Have you ever felt like you were out of balance, desperate to detox yet craving a pizza? Eager to sleep but with so much energy you find yourself running laps in the evening? Or perhaps you wanted to create change in your life but you lacked will and motivation. In Ayurveda, these are all tell-tale signs that you’ve become ‘out of balance’.
Ayurveda teaches us that optimum health is only attainable once we establish equilibrium between all aspects of our lives that govern our mind, body and spirit. From what we eat, to how we exercise, right down to the recovery we allow ourselves are all important factors in ensuring we maintain a balanced and healthy lifestyle. However, in Ayurveda, health is not portrayed in the same way that we understand it in Western cultures. Rather than being free from disease or illness, health is considered a state of wellbeing and takes into consideration the whole of who we are. Illness on the other hand, is considered a blockage of an otherwise free-flowing energy permeating mind and body. Symptoms of sickness such as lack of or excess energy, food cravings and even the inability to rest are seen as direct signals that we need to restore balance and regain a healthy flow of internal intelligence.
As science plays an integral role today in researching just how much the mind can affect general health and wellbeing, Ayurveda has been interpreting this notion for centuries. What we do know for sure is the mind and body are inextricably connected and that both have the potential to inadvertently compromise the quality of life. This justifies the theory that not only do our thoughts strongly influence our behaviour but so too does our physical health affect our state of mind. Incredibly though, through meditation, yoga and mindful eating, we have the capacity to transform this process into a prosperous two-way street.
What is often considered a physical practice in the Western world, yoga traditionally did not focus on asana (postures). It was developed as a complete system of which the physical component although useful, was only a small part. The purpose of yoga was spiritual in nature to awaken and liberate one from the limitations and delusions of the senses. Translated from Sanskrit the word yoga simply means ‘union’, which is attained by bringing conscious awareness to the breath, body and mind.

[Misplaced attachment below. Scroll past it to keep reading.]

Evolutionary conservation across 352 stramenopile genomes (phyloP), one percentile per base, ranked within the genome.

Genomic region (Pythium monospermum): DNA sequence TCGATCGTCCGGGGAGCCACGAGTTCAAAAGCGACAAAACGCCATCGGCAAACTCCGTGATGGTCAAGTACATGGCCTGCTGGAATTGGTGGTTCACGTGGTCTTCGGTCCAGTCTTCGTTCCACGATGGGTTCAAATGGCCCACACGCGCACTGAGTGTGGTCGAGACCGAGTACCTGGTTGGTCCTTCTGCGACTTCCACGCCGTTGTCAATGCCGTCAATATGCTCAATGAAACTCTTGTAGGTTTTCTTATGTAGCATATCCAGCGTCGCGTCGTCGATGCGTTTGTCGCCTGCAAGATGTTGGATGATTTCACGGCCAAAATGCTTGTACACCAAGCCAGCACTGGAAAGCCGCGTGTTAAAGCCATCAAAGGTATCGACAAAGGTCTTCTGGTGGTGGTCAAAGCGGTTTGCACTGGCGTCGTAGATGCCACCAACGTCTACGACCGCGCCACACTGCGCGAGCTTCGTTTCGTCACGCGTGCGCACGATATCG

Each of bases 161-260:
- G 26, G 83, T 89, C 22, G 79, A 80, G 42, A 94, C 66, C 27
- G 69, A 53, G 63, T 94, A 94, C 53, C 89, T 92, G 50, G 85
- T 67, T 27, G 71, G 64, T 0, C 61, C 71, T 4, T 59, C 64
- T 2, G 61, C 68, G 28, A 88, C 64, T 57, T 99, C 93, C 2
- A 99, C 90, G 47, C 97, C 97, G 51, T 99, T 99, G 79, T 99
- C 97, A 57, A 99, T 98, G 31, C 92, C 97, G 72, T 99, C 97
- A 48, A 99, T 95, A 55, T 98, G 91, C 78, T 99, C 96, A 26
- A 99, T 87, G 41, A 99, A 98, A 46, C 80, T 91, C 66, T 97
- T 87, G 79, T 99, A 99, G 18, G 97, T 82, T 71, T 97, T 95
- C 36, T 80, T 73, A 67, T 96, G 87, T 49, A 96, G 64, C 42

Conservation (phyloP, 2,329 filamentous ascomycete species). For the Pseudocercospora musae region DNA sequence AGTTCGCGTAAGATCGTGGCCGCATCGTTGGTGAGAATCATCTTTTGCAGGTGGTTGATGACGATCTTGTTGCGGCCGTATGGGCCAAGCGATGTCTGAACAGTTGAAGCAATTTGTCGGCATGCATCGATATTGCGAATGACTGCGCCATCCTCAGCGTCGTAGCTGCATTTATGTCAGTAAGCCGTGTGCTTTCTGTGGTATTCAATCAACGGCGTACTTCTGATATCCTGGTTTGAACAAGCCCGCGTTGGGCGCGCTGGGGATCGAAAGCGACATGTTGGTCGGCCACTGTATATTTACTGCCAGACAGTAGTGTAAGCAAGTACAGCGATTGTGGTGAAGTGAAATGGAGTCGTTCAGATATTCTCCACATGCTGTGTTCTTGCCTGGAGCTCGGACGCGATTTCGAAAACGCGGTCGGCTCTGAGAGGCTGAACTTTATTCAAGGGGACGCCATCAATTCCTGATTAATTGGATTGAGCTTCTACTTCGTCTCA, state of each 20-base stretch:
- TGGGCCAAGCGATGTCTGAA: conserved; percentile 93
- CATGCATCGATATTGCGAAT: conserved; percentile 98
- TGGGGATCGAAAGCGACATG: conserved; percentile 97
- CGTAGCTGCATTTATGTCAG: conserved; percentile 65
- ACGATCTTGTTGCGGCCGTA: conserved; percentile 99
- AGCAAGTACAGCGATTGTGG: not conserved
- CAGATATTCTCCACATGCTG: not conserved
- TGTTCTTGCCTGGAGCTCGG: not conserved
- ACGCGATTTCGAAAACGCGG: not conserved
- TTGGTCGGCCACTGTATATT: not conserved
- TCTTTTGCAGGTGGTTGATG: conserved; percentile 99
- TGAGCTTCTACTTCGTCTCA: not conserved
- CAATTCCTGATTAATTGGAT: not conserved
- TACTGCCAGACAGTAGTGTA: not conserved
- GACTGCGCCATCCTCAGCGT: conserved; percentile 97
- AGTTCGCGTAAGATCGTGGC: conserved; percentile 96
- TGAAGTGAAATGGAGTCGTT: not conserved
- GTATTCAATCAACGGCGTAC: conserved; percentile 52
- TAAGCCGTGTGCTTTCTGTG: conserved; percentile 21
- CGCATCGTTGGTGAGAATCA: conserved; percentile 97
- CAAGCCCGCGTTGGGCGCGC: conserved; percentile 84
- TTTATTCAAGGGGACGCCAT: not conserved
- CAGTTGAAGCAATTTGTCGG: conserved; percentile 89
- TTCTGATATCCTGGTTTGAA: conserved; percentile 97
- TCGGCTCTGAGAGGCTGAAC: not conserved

This conscious awareness is the first step to meditation and is often how a yoga practice is introduced. Though movement in yoga is great for maintaining physical strength and endurance, meditation reduces the activation levels of stress in the body, which over a long period of time can negatively impact personal well-being and overall health. By quieting the mind, we are able to reduce stress by engaging the parasympathetic nervous system. A consistent meditation practice allows us the ability to regulate our reaction to stress in the future which has a further calming effect on anxiety levels, emotions and nervousness – all of which are often attributed to looking or feeling ‘unwell’.
Holistic harmony would remain incomplete however, should we overlook the nutritional value of the foods we consume, as a healthy digestive tract is crucial in maintaining a strong immune system. Improving digestive function is one of the most vital steps for promoting health and so a diet consisting of organic, wholesome foods free from chemicals, artificial additives and preservatives is paramount for keeping the internal body functioning as it should. Gastrointestinal disturbances are a common result of poor food choices and high stress levels, which when serviced independently through yoga, meditation and mindful eating enable the mind and body to revert back to their natural state of balance, ultimately resulting in what Ayurveda describes as ‘optimum health’.
by Brooke Harrison from Prodjuice